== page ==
1. When our boys were young, they were in the Scouts. Bud was the Pack Leader & I was the head Den Mother. I was constantly going to scout headquarters to pick up badges & other supplies. Headquarters was staffed by volunteers, one of whom was a very sweet older lady named Shirley. You know how fast Speedy Gonzales moves? Shirley didn’t! I tried never to go there when I was in a hurry, but one day I couldn’t help it. I was pleased to see both Irv (our friend) & Shirley seated behind the counter. Irv greeted me & was about to ask what I wanted when Shirley smiled, got up & started walking towards me saying, “II’lllll heellllp youuuuu, Mrrrrs. Fiissscheeer!” (She talked as quickly as she moved!) I didn’t want to insult her so there was nothing I could do. This has since become a saying in my family. I’m sure you must have met some of her relatives--they seem to be everywhere!

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    1. Ha ha - and it's so hard to keep a patient look on one's face. I did, though, for the old lady with the frame. I'll be like that one day, I know, especially with my sense of direction ... wandering around Warwickshire asking people to tell me where I am.

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  2. Hello Fran.... how stressful for you... rushing like that is so exhausting... every second seems like a minute... I was holding my breath as I read about your bus ride.. hoping there would be no more red lights... so glad you made it only seconds late.. well done.. xxx
    I look forward to your Posts..
    Have a lovely relaxing week end... .. Barb xxxx

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    1. Thanks, Barb. Your comments are always so encouraging. I'm glad I managed to drag you into my tension!

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  3. I laughed all the way through this! Laughed WITH you, of course, not AT you. You so brilliantly captured the excruciating slowness of everyone and everything around you when you're in a hurry, dammit!!!!

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    1. Thanks, Debra! Feel free to laugh at me as well as with me. I think that's totally justified in this case :)

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    2. I laughed at you, Fran, I freely admit. Partly because I didn't spot the phrase that indicated you were finding it funny. For us readers, though.....

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    3. Ha ha - yes, you're right. At the time it was the least unfunny thing to have ever happened to me in my whole life. Now, though .... now, though .... nope, still need more time.

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  4. I bet you felt like kicking the bus ( images of John Cleese whacking his car with a stick come to mind )
    Nice though to have a friendly bus driver though. As a non driver who has travelled by bus rather too much, I find the drivers are often grumpy.
    One of the drivers who drove the bus we caught to school was a miserable piece of work. When my friend's mum swerved round the corner late with her brood in the Land Rover the horrid man took off like he'd just come out of a pit stop. My friend's frustrated mum followed the bus to every stop & dashed out but he managed to close the doors & set off before they caught up. I suppose it would have been funny to watch if my friend hadn't been sitting scowling while her mum played catch the bus.

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    1. The different personalities of the bus drivers are part of the entertainment for me. You can get a cheery, jovial one, then on the next bus, when you say 'hi!' to the driver, he'll glare at you as though you're the scum of the earth.

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  5. Yet another brilliant post, Fran. I was thinking as I began reading it,now here is another example of a wonderful piece of writing she would never have had the chance to write, if she drove a car. You perfectly captured why public transport is almost bound to fail you if you have a deadline.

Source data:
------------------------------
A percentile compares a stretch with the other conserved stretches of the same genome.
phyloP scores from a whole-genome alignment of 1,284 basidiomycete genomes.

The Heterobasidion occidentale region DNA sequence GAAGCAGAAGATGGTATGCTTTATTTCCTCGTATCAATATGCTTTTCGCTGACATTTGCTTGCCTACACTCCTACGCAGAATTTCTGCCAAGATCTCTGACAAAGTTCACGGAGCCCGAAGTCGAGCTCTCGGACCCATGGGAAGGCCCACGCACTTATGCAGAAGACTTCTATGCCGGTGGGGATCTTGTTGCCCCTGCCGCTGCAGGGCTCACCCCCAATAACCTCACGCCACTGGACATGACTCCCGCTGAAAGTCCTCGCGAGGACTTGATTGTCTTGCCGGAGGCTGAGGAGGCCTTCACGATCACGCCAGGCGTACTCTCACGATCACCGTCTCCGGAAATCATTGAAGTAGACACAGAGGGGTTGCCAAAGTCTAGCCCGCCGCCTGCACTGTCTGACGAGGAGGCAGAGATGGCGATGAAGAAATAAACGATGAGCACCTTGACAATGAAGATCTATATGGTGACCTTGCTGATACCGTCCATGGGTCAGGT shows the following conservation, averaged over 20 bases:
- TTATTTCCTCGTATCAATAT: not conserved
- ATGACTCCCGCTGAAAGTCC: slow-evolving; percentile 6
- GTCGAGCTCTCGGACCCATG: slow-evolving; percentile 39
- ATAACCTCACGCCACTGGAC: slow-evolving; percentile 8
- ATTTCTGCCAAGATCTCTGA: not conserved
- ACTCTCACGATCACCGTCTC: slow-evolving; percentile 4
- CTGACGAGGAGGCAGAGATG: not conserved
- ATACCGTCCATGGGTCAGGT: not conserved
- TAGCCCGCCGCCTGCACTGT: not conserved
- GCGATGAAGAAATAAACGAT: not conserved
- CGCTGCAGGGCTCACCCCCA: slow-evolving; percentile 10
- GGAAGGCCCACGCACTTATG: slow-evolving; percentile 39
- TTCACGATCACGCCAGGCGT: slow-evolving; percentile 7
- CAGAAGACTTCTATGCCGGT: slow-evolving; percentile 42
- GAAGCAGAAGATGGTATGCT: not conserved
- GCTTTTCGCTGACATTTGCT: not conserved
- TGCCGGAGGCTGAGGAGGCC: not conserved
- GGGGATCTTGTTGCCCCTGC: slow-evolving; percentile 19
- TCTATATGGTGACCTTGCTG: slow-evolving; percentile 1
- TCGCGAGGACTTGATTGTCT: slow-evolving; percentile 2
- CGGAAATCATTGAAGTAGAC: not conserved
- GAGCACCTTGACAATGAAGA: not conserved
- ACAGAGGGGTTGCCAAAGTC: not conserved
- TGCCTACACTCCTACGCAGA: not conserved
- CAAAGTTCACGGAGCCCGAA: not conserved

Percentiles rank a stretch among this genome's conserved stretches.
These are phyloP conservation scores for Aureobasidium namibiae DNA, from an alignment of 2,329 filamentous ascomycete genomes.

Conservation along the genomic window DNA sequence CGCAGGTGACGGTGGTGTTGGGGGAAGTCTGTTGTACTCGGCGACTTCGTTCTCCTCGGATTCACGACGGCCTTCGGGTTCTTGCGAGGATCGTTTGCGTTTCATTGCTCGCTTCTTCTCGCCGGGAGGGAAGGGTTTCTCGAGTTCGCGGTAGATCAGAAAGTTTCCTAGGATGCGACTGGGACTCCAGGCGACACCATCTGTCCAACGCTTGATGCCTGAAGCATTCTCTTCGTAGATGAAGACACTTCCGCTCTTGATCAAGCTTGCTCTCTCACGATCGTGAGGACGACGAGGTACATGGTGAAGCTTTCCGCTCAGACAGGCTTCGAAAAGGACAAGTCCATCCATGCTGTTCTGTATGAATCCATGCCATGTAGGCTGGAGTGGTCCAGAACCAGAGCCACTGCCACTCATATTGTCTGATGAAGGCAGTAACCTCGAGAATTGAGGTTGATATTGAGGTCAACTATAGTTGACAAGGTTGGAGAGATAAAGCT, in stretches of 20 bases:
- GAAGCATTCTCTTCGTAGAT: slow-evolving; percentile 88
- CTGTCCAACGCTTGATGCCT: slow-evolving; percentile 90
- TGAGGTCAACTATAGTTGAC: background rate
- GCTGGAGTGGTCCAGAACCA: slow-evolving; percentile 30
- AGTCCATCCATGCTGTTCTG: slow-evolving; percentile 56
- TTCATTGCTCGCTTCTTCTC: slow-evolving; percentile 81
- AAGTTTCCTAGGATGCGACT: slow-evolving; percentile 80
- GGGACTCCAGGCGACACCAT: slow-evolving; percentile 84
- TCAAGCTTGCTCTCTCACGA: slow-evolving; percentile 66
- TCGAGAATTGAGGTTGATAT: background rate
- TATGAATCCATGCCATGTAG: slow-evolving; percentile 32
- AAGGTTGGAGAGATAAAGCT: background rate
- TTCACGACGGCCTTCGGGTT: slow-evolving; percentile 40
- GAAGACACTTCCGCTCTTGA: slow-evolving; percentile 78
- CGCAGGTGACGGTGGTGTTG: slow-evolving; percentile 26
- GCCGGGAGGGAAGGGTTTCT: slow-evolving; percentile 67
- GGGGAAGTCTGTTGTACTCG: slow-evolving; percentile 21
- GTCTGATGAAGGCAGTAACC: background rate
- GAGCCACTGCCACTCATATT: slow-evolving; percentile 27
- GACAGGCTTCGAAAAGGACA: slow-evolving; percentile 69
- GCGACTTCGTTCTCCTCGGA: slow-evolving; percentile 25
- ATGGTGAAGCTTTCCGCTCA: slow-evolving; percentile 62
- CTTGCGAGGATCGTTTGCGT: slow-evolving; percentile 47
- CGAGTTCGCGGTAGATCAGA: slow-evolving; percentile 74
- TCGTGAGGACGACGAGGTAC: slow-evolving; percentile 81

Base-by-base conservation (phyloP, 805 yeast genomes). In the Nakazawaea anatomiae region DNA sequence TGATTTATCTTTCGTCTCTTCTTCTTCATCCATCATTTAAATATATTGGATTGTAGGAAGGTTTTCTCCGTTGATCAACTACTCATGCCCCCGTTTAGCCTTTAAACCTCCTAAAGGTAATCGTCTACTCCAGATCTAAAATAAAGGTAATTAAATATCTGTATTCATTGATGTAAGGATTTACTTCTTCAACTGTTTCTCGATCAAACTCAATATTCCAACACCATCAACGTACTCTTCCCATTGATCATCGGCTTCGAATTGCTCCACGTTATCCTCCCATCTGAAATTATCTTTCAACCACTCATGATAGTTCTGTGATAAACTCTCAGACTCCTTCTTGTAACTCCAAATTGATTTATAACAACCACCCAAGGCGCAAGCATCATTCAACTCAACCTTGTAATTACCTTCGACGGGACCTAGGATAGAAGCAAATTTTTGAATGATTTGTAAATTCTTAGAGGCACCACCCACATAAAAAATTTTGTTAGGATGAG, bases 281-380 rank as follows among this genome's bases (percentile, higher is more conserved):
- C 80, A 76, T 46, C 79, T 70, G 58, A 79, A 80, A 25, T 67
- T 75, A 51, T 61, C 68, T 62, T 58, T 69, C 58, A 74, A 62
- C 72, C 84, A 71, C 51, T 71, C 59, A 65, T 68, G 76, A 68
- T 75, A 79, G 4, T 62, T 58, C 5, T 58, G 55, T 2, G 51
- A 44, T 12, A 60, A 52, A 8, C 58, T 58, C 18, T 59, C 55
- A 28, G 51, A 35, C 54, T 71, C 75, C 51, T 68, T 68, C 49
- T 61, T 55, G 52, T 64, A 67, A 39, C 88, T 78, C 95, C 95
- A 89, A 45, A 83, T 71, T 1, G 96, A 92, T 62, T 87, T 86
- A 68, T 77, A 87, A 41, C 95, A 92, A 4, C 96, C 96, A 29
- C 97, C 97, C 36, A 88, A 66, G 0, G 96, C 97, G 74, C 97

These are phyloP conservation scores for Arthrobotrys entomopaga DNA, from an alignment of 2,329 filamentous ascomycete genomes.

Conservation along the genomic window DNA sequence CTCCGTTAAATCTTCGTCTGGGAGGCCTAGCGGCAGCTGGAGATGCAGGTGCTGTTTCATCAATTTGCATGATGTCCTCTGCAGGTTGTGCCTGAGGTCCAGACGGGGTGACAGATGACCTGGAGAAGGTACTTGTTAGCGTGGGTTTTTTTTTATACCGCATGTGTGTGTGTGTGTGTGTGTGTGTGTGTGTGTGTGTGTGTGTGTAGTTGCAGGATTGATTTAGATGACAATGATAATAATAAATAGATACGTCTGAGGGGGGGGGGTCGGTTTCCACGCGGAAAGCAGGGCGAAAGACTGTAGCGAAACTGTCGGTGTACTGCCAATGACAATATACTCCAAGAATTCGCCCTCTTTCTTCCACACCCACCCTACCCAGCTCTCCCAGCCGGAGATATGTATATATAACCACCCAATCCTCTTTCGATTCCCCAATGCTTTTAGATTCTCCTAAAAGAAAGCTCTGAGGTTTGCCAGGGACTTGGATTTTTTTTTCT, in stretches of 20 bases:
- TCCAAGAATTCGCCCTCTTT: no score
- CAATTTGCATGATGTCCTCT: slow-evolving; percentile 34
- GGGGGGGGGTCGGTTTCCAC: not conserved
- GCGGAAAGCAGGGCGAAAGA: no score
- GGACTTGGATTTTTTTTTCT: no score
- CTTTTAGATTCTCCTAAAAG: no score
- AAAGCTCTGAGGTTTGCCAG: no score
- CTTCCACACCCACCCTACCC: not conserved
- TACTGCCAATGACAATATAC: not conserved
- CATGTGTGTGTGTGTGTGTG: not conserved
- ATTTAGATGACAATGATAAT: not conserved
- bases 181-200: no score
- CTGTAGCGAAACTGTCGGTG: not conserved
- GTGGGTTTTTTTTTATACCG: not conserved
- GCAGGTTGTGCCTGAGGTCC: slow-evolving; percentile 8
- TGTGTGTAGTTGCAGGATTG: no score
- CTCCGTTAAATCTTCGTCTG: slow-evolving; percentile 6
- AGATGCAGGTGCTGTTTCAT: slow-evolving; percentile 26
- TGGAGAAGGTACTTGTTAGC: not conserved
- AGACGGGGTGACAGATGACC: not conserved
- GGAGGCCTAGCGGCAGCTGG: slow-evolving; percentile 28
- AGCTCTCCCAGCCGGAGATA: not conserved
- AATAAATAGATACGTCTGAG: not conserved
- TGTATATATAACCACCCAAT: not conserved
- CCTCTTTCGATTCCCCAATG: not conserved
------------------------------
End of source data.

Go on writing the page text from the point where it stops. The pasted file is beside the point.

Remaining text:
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    1. Ooh, I don't know. I have a feeling I might have just as many adventures and disasters as a driver ... Thanks for your lovely comment :)

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  6. Yes , it's when the bus stops for a mum , three small children and a widdly puppy at a pedestrian crossing that you know just how much of a hurry you're in .

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    1. Yes! Yes! The widdly puppy! There is ALWAYS a widdly puppy.

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  7. Mums with fourteen children? Why aren't those children in school?
    I'm glad I'm retired, I don't care how long the bus takes now.

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    1. I am looking forward to that aspect of retirement more than I can possibly express.

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    2. Perhaps all 14 children were under five. I believe that may be scientifically possible.

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  8. Hahaha! What a great dinner party story (or blog post). This made me laugh all the way through and reminded me, that although I curse myself for checking watch/timetable/location of keys/purse every two minutes, this is why I do it! But sooner or later this will be me. Thanks for the giggles (I laughed at you 😉)

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    1. I felt as though I were in one of my own anxiety dreams. Probably because I was!

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  9. From the safety and security of retirement I laughed all the way through this.Even after more than a decade of 'not working', that is,not being paid for the work I do (household chores, child-minding, servicing the afflicted) I still have heart-stopping nightmares about being late for school, sometimes arriving in them at 'home time'.

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    1. No, don't tell me the dreams never stop! Arrgghh!

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  10. Ha! Classic Fran. Thanks for helping me to exercise my chuckle muscles.

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    1. Always glad to be of service!

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  11. And you will indeed be having dreams about this very sort of thing for years after you retire. Mind you, what sort of school allows you to laze about at home till it's time to go in for your first class??? We always had to be in all the time, teaching or not.

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    1. I'm only part-time :) Otherwise I wouldn't be writing any blog posts at all!

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  12. No more rushing for me, no more timetables...not that I'm rubbing it in you understand.

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    1. I'm not jealous I'm not jealous I'm not jealous I'm not jealous I'm not jealous I'm not jealous .....